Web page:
Walls are mirrors with new imaging technique

Jul 16, 2012 by Nancy Owano weblog

(Phys.org) -- A child's dream wanting to come true: putting on a magic cape to see around corners and through walls, solving mysteries and catching criminals. Scientists, meanwhile, are achieving the same optical powers with knowledge and labs if not capes. A study published yesterday, “Looking around corners and through thin turbid layers in real time with scattered incoherent light,” is attracting much attention in its description of the technique, using a spatial light modulator to undo the scattering that makes objects opaque or non-reflecting. Their technique allows real-time imaging through opaque materials and around highly scattering optical diffusers.

The paper, published yesterday in Nature Photonics, is authored by Ori Katz, Eran Small and Yaron Silberberg. Prof Silberberg and his colleagues are with the Ultra Fast Optics Group at the Weizmann Institute of Science in Israel. They are being said to have “pushed the limits” of what spatial light modulators (SLMs) can do.

SLMs modify the phase of an incoming light beam. Like a series of ocean waves, the waves in light can be slowed down or redirected when they hit materials. The team’s “wavefront shaping” involves using the SLM so that it refocuses at a desired location. Exploiting the angular range in which a single wavefront pattern inverts scattering allows wide-field real-time imaging through a single process.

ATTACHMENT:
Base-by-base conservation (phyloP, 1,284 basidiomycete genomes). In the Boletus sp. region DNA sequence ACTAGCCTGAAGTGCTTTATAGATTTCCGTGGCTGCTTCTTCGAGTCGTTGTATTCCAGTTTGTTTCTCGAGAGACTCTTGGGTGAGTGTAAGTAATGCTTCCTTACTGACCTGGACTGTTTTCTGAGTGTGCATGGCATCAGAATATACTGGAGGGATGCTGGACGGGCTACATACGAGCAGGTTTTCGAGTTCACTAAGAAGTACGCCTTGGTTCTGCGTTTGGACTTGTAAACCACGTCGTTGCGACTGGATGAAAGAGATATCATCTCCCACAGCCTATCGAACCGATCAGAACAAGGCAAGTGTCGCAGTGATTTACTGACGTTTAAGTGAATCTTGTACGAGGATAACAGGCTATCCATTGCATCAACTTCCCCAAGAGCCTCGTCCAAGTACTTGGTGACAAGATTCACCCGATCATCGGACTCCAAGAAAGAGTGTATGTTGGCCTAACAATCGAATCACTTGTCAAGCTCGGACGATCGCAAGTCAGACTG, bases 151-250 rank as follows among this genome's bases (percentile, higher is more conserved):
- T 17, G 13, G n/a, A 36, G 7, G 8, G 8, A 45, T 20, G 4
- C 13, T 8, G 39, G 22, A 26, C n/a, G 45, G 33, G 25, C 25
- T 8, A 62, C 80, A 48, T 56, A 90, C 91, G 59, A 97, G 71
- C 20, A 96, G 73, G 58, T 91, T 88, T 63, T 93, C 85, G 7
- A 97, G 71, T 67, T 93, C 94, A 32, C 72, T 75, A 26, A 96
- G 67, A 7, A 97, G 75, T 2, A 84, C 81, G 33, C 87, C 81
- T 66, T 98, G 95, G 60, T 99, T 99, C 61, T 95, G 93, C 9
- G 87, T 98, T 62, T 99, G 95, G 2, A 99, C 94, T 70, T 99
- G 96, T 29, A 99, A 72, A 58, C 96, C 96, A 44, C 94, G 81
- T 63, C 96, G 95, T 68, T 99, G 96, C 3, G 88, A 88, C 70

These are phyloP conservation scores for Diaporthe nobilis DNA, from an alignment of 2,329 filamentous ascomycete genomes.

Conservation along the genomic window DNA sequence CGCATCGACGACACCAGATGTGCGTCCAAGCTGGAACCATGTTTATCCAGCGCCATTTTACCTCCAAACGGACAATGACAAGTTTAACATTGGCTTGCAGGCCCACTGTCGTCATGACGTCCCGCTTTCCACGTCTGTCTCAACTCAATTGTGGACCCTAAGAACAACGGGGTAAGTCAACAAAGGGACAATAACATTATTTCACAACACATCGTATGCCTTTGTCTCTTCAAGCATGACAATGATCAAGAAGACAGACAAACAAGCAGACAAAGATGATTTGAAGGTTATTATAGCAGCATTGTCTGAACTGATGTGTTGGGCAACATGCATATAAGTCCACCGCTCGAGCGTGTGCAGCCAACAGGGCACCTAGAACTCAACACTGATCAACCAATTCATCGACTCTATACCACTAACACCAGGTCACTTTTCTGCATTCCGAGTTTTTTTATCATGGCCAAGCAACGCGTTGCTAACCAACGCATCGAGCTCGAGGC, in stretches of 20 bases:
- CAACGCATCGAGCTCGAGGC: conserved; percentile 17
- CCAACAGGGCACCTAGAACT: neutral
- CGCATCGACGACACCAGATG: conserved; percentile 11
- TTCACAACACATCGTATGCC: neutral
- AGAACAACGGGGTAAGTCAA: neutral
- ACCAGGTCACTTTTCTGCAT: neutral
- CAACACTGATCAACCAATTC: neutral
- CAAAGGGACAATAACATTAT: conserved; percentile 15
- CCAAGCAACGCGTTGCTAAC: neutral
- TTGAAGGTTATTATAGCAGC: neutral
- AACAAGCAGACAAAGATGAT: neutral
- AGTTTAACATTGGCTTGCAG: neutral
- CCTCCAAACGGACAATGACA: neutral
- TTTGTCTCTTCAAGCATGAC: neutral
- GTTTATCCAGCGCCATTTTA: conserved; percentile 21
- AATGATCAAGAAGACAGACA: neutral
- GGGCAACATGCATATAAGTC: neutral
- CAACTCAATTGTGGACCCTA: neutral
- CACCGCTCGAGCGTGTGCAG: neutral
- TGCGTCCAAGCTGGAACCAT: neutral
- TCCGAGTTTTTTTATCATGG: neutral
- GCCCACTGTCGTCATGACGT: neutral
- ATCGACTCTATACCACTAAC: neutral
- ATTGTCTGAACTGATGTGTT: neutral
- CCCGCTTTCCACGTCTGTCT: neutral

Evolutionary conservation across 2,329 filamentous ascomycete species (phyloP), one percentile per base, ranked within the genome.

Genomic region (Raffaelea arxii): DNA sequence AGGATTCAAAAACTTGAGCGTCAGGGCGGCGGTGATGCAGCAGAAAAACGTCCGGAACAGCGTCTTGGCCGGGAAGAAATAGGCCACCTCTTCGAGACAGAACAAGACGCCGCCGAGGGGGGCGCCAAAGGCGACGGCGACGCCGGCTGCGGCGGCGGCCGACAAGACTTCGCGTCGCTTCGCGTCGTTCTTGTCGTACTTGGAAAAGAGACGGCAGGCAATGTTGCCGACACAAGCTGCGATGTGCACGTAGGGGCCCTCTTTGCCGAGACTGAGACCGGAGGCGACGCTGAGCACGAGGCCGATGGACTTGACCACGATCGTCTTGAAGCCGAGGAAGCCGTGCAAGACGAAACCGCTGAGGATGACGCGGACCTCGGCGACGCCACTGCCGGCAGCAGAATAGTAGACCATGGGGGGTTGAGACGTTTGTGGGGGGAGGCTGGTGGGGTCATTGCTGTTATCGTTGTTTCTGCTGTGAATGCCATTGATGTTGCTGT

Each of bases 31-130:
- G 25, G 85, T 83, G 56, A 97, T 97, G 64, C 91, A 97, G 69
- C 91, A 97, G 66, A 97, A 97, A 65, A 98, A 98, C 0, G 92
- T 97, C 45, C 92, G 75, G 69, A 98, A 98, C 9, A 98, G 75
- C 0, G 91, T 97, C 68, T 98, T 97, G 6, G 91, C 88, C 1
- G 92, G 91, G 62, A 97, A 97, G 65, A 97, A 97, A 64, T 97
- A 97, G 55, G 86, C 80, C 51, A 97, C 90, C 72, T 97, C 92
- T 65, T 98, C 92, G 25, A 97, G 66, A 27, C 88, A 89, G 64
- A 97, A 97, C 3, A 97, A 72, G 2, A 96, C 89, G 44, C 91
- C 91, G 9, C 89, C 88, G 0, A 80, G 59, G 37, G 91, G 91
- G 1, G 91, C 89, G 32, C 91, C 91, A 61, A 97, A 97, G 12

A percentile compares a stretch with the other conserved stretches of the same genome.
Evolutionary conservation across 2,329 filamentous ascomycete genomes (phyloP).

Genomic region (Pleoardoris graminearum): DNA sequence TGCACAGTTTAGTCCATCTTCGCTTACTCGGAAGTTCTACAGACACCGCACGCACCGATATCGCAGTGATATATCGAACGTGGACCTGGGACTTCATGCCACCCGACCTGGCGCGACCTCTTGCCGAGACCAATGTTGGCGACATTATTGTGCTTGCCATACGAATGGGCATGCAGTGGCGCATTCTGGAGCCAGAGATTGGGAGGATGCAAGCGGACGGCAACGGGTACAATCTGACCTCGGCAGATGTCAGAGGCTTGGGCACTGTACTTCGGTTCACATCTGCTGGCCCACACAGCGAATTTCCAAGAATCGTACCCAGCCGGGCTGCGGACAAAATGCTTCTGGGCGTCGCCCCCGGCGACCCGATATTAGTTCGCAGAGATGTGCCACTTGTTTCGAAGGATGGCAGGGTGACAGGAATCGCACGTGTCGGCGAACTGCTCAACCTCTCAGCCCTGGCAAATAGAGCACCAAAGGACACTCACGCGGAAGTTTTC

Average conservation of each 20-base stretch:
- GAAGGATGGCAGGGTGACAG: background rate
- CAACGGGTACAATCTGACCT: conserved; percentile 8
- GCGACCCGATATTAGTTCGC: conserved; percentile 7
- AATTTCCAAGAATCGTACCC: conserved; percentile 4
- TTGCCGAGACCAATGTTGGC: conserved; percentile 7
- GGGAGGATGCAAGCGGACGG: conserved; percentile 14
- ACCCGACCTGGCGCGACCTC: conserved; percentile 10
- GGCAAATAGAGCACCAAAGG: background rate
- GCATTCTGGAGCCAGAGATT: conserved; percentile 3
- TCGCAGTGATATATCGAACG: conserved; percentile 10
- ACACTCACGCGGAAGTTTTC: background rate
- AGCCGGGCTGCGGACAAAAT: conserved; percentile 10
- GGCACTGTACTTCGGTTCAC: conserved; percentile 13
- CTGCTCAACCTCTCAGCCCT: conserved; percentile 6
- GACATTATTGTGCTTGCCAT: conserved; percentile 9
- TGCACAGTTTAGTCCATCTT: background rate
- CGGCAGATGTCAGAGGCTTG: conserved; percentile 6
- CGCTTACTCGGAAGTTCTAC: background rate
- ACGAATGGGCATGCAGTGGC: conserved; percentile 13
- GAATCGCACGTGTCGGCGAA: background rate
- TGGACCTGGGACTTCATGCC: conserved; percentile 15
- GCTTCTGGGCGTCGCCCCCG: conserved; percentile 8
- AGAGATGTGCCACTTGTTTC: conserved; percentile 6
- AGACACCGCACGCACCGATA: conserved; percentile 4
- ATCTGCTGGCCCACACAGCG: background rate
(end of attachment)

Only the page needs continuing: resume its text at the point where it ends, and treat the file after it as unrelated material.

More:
“We show that wavefront-shaping enables wide-field imaging through turbid layers with incoherent illumination, and imaging of occluded objects using light scattered from diffuse walls,” the authors said.

“Our results bring wavefront-shaping closer to practical applications and realize the vision of looking through walls and around corners.”

This is not the first attempt to explore correcting for scattering, with a number of research efforts in evidence over recent years. In 2010 there was news of a prototype camera that was developed by scientists that can shoot around corners, making use of an ultra-short high-intensity burst of laser light to illuminate a scene.

The Weizmann Institute team provides real-time imaging in a different way. As reported in Nature Photonics, the is quick, simple and uses natural light rather than lasers.

The main power of the technique is said to be that it can work with incoherent . Unlike past wavefront approaches, this technique does not require a coherent source, interferometric detection, raster scanning or off-line computational reconstruction.

Earth-based astronomy and deep tissue imaging are two relevant areas that could make use of the study’s findings, as both astronomy and deep tissue imaging are challenged by scattering and dense materials.

Talking about future applications, principal investigator Silberberg said, “Our technique for imaging through scattering layers may allow that study of previously inaccessible biological samples by optical imaging, e.g., imaging through thin egg shells for studying embryonic development.”

Silberberg further explained what could make a difference. “If you want to look to see an embryo developing inside an egg but the eggshell scatters everything, or you want to look through the skin, scattering is the main enemy there, and time-of-flight is not a good solution.” He was referring to the "time-of-flight" approach with a laser-based camera. He envisions that the primary use for their technique will be in biological and medical studies.

Explore further: New technique detects microscopic diabetes-related eye damage

More information: Looking around corners and through thin turbid layers in real time with scattered incoherent light, Nature Photonics (2012) doi:10.1038/nphoton.2012.150 (Preprint is available on Arxiv)

Abstract